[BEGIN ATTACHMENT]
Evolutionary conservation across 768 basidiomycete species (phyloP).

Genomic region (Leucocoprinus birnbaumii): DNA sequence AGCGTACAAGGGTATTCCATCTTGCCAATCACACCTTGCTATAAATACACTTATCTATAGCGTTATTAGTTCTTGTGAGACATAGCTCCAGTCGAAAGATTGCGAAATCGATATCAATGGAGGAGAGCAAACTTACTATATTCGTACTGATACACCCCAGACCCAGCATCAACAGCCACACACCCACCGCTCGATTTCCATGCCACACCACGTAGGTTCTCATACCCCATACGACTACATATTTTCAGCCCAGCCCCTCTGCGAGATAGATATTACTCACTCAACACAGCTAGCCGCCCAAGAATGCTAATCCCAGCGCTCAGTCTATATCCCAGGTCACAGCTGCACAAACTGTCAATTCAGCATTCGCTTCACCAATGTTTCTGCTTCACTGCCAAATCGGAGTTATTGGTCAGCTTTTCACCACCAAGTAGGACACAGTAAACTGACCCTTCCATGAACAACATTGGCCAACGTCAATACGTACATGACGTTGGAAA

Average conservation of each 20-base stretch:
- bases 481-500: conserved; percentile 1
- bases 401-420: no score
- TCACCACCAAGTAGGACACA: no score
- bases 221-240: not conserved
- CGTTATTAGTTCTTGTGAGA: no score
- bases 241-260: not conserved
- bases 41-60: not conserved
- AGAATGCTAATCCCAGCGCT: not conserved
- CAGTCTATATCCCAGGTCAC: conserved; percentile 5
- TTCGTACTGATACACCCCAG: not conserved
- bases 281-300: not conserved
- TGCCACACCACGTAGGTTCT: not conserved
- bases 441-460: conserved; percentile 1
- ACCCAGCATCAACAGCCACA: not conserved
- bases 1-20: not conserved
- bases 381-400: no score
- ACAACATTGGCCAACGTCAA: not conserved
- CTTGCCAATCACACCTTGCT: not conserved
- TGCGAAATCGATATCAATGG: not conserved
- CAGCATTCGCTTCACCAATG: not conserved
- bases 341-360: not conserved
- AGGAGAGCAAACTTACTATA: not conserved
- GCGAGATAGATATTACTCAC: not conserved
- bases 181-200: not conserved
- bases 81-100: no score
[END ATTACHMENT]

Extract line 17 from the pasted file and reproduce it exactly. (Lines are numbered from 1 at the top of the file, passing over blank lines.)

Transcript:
- ACCCAGCATCAACAGCCACA: not conserved